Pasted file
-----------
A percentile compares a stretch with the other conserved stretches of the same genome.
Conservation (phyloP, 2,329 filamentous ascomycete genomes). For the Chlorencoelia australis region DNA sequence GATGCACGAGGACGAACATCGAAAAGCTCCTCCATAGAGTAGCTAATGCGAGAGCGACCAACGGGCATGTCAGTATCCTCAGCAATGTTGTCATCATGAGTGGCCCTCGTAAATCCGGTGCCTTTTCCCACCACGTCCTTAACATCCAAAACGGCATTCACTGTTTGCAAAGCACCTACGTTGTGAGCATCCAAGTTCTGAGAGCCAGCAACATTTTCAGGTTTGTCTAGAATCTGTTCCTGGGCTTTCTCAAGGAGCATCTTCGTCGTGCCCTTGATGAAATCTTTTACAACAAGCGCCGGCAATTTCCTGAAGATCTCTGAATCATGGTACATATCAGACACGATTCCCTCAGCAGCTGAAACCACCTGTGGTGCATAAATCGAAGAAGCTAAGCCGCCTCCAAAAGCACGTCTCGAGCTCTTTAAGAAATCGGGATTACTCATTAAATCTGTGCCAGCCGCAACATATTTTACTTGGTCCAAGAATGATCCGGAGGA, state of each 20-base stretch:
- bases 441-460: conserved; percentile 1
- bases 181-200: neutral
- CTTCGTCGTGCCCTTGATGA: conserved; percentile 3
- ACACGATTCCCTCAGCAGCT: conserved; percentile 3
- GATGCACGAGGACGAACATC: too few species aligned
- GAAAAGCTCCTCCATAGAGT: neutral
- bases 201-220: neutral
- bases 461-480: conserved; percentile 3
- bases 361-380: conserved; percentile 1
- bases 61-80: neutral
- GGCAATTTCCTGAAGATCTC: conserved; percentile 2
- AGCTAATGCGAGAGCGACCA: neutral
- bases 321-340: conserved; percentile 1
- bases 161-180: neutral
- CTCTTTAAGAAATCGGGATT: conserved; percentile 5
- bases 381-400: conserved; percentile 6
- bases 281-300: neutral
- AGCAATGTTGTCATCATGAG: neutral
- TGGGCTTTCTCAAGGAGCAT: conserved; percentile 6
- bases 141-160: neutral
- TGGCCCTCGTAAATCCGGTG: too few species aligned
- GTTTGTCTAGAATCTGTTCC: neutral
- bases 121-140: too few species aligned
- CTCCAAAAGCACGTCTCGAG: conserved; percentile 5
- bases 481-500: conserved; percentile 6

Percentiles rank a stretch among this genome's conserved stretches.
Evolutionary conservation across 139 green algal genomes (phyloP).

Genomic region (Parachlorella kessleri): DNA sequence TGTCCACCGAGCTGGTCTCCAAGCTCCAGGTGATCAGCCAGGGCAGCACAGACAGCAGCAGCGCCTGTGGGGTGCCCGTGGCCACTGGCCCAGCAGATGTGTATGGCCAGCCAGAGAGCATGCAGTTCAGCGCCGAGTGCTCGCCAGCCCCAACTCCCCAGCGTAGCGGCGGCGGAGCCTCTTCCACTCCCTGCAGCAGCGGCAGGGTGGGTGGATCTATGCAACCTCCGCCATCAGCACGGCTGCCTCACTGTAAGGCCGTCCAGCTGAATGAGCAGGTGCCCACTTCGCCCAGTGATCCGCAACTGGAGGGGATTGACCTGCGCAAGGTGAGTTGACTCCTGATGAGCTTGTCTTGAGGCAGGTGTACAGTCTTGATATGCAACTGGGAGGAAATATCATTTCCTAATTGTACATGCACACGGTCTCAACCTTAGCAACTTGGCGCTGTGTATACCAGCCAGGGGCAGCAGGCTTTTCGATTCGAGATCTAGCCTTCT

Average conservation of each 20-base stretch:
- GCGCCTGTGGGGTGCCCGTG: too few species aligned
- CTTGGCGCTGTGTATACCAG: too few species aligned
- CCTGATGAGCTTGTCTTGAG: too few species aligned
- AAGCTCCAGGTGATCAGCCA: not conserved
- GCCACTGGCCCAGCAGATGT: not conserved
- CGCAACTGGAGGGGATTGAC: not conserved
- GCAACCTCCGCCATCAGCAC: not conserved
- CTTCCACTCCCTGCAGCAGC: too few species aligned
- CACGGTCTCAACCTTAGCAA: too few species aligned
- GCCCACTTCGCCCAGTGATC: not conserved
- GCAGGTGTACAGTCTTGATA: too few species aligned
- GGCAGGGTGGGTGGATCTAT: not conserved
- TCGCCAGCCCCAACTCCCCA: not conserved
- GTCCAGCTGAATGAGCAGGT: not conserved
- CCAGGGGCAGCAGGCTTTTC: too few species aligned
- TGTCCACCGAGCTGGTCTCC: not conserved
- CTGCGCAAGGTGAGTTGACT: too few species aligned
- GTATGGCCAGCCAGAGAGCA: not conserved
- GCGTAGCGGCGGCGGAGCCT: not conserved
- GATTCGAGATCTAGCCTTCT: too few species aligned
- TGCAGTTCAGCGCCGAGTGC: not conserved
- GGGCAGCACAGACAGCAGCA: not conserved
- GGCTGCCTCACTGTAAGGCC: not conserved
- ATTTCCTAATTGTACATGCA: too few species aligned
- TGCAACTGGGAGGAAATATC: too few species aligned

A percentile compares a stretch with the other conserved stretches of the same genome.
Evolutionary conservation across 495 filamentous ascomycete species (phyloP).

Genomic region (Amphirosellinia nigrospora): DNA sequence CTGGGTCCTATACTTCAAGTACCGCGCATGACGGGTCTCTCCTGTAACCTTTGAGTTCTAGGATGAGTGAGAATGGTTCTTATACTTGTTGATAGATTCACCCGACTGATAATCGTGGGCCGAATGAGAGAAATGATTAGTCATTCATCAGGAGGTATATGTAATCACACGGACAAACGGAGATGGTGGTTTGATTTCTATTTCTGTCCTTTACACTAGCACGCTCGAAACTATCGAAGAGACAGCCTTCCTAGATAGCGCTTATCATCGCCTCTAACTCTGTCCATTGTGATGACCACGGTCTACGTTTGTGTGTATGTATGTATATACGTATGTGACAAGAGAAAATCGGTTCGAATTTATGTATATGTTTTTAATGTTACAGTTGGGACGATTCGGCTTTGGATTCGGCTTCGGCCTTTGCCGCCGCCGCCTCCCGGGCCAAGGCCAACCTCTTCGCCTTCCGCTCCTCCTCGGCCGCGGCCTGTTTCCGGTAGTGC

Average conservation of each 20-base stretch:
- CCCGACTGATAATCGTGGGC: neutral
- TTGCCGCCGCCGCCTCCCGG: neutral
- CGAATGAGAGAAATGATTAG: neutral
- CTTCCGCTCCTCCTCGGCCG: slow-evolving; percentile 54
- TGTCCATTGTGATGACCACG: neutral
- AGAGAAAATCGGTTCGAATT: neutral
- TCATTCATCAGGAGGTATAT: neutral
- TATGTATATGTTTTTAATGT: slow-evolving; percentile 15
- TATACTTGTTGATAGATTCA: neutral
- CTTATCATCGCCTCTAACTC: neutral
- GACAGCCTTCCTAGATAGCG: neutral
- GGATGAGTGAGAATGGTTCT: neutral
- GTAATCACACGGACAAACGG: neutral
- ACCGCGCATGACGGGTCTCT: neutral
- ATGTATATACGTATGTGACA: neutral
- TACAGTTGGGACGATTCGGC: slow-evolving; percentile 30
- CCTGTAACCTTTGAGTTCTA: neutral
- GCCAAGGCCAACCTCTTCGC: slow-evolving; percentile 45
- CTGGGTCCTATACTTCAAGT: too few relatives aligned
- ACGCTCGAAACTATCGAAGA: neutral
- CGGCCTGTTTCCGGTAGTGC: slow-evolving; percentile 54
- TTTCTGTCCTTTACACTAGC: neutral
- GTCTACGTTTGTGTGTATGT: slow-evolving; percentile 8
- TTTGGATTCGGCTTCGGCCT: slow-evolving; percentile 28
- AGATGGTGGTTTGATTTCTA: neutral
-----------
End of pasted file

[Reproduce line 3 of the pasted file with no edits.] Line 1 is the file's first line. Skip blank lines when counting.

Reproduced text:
- bases 441-460: conserved; percentile 1